This week Sen. Jeff Flake of Arizona walked to the floor of the world's most august, deliberative body, the United States Senate, and ridiculed the leader of his own party — the president of the United States.
Flake's words were striking: "We must stop pretending that the conduct of some in our executive branch are normal. Reckless, outrageous and undignified behavior has become excused as telling it like it is when it is actually reckless, outrageous and undignified."
His verbal indictment follows a war of words from former Trump supporter and chairman of the Senate Foreign Relations Committee, Bob Corker of Tennessee. Corker previously called the White House an "adult day care center" and this week described Trump's rhetoric as more of the "same untruths from an utterly untruthful president." He underscored the sentiment with the hashtag #AlertTheDaycareStaff.
Both Flake and Corker have announced they will not seek re-election, and they are unbound from the shackles of campaign politics. The reason why both are not running again is as important as their commentary. Flake for sure, and Corker most likely, would have had a difficult task getting re-elected in the Trumpian world of Republican politics. Both men are traditional Republicans. They believe in less spending, less government, free trade, sensible immigration and a robust foreign policy. As Flake has described, that is a narrow path to electoral victory in today's Republican Party.
Trump is remaking the Republican Party into something very different. As I have previously written, he is transforming the GOP into more of a workers' party. He is for big government ensuring Medicare and Social Security will not change even though those programs will bankrupt America if not reformed. He wants to spend big on infrastructure. He is a protectionist who jettisoned America from the Trans Pacific Partnership Agreement and is looking to substantially renegotiate other free trade agreements like NAFTA. Trump also could not be more different in tone and demeanor — he is an equal opportunity pugilist, willing to fight friend and foe over issues big and small. Corker and Flake are soft-spoken pragmatists. In a world of boiling-over public sentiment, where volume of speech is given more weight than content, they are isolated.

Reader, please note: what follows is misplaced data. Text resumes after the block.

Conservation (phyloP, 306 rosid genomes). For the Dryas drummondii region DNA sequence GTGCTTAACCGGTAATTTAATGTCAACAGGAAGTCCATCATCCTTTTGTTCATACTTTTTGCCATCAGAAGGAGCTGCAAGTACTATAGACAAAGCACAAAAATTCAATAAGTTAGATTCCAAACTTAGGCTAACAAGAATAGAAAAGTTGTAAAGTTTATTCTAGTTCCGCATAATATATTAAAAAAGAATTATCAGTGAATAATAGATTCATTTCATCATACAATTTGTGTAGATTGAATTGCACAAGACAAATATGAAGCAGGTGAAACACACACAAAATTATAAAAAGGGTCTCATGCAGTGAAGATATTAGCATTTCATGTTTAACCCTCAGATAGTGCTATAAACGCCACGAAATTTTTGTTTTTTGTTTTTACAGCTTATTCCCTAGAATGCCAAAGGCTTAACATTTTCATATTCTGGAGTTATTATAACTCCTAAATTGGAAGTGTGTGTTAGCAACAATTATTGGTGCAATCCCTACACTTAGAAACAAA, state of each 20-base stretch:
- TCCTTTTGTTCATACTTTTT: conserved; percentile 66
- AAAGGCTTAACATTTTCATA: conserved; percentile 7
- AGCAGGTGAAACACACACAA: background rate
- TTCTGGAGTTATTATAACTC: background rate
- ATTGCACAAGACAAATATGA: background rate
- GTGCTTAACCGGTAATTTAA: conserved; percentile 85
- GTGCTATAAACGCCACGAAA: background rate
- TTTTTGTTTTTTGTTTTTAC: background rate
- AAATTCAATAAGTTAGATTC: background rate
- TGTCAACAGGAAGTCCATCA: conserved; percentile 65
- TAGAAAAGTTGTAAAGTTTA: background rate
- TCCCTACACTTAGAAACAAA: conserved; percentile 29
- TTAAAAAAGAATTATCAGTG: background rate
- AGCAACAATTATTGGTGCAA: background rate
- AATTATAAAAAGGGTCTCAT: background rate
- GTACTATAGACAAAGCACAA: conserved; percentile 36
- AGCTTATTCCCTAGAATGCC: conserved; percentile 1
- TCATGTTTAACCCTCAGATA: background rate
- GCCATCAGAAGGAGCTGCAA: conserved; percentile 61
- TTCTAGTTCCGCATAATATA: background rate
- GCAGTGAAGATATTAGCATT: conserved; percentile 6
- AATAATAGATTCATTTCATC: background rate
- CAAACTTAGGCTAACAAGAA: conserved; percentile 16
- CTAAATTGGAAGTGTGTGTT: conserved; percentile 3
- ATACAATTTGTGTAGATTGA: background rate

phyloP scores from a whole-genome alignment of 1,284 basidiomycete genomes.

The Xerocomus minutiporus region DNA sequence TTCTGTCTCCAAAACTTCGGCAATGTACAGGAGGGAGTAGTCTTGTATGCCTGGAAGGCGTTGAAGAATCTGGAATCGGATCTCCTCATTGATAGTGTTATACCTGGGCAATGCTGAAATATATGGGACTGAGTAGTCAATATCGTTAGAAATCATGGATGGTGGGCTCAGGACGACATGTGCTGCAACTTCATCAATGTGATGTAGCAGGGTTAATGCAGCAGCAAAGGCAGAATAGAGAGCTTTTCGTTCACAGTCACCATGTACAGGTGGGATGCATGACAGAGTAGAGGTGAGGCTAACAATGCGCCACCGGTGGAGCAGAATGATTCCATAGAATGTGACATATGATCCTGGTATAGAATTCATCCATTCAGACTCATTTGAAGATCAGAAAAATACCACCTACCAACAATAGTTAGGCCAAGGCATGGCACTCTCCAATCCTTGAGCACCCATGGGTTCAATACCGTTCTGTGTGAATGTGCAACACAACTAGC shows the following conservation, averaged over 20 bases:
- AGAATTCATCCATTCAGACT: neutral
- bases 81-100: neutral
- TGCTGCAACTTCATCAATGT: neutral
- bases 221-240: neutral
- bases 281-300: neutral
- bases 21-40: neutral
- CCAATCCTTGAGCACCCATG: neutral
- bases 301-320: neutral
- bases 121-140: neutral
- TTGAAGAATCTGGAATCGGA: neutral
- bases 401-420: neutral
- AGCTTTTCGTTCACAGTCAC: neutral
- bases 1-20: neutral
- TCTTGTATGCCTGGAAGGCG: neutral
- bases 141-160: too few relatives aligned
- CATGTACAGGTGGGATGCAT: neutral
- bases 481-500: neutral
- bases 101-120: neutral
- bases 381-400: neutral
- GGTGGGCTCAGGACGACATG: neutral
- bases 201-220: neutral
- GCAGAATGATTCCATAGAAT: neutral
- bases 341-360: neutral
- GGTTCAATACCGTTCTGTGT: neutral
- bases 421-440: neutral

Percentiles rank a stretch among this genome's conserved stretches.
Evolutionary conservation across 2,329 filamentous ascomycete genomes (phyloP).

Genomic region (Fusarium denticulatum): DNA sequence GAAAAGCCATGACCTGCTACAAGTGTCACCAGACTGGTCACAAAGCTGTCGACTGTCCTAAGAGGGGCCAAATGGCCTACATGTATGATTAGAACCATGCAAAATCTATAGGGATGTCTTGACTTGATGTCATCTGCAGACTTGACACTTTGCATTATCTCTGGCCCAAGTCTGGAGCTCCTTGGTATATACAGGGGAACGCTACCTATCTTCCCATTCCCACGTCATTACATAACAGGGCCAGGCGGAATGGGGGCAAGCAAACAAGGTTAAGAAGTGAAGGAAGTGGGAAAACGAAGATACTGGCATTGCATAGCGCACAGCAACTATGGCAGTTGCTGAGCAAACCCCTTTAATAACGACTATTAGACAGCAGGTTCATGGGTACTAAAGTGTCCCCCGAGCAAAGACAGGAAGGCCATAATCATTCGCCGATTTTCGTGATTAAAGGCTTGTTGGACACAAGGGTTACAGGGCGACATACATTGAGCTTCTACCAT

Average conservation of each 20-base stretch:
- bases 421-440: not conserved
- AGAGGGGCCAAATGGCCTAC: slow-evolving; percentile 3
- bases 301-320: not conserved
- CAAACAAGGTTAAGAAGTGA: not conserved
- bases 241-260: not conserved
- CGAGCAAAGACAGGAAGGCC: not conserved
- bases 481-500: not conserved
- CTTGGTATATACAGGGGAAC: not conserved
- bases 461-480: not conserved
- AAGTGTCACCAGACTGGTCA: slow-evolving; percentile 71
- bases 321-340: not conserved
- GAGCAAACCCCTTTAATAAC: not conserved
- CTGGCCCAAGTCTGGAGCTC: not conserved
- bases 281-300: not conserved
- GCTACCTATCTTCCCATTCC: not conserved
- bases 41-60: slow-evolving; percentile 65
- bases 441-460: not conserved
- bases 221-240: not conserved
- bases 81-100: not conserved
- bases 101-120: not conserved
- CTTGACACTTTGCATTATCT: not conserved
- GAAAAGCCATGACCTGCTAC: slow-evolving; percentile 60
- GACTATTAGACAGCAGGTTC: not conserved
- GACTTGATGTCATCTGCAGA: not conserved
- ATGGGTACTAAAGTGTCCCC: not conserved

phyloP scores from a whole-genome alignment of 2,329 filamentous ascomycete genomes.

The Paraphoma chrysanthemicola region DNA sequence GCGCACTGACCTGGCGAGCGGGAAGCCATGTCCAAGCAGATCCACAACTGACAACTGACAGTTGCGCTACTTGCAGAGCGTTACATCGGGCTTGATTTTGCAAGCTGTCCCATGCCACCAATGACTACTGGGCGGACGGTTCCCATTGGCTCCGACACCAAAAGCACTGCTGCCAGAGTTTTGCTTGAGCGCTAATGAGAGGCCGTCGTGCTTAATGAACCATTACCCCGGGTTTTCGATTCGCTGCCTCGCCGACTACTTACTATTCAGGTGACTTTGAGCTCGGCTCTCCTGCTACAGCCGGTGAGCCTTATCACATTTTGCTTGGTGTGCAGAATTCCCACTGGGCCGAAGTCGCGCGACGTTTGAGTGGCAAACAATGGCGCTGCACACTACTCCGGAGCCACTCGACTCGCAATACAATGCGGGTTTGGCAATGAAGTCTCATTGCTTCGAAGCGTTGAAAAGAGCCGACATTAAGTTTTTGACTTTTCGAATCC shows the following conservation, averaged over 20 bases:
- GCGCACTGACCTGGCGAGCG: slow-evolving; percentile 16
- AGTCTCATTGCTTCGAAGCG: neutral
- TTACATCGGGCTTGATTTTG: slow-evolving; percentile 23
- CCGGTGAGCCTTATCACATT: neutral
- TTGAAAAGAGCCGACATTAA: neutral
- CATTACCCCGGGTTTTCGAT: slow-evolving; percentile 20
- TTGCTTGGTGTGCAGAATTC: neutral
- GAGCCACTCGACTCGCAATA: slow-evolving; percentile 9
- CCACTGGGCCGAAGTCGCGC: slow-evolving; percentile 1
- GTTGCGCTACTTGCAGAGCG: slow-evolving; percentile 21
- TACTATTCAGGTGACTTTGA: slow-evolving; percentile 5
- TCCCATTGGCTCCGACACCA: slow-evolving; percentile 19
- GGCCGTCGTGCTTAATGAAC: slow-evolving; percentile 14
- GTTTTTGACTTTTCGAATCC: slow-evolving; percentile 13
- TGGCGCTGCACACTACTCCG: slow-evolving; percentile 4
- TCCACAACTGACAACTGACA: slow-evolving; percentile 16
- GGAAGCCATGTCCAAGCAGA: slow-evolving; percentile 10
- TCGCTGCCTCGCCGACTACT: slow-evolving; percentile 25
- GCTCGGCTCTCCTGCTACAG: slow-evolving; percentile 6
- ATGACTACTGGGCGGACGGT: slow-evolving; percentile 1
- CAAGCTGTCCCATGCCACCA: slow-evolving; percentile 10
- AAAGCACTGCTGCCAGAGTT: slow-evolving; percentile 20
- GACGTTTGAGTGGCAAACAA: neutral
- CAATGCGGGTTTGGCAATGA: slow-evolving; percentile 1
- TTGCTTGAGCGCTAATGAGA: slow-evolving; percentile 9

What is going on?
Americans are beyond frustrated with a federal government that cannot get anything done. Republicans are particularly irate. A Republican-controlled White House, Senate and House have failed to enact or repeal a major piece of legislation. They could not even muster a simple majority in the Senate to repeal the Affordable Care Act.
That anger is directed at incumbents. Flake and Corker are the victims of it, and so is the president whose approval rating is lower than any modern American president in his first year in office, hovering around 39 percent. For comparison, Nixon's approval rating at the height of the Watergate scandal was 36 percent. The base of the party is even angrier. They want change, but the very people likely to enact change — those willing to walk across the aisle and find common ground with the other side — are the same members of Congress who are leaving.
The war of words between Republicans only makes things worse. Witness the health care vote, where Sen. John McCain voted to oppose the repeal-and-replace measure at the eleventh hour. Is there any doubt that Trump's caustic attacks on McCain as a POW ("I like people who weren't captured") impacted his decision to vote against the president's most important campaign promise?
Trump will need Corker and Flake to pass tax reform. Sponsoring Republicans to challenge incumbents is worse still. Extreme candidates ran and won in Republican primaries in 2010, then lost their general election races to centrist Democrats.
Republicans have one last chance to get it right. The president and members of the Senate need to stop firing at each other inside the tent and work together to get something done. Passing meaningful tax reform will further stimulate the economy and would improve the public's perception of the governing party. If Republicans fail to act, they may get efficient government in another form — a Democratically controlled Congress and White House.
George LeMieux served as a Republican U.S. senator, governor's chief of staff and deputy attorney general.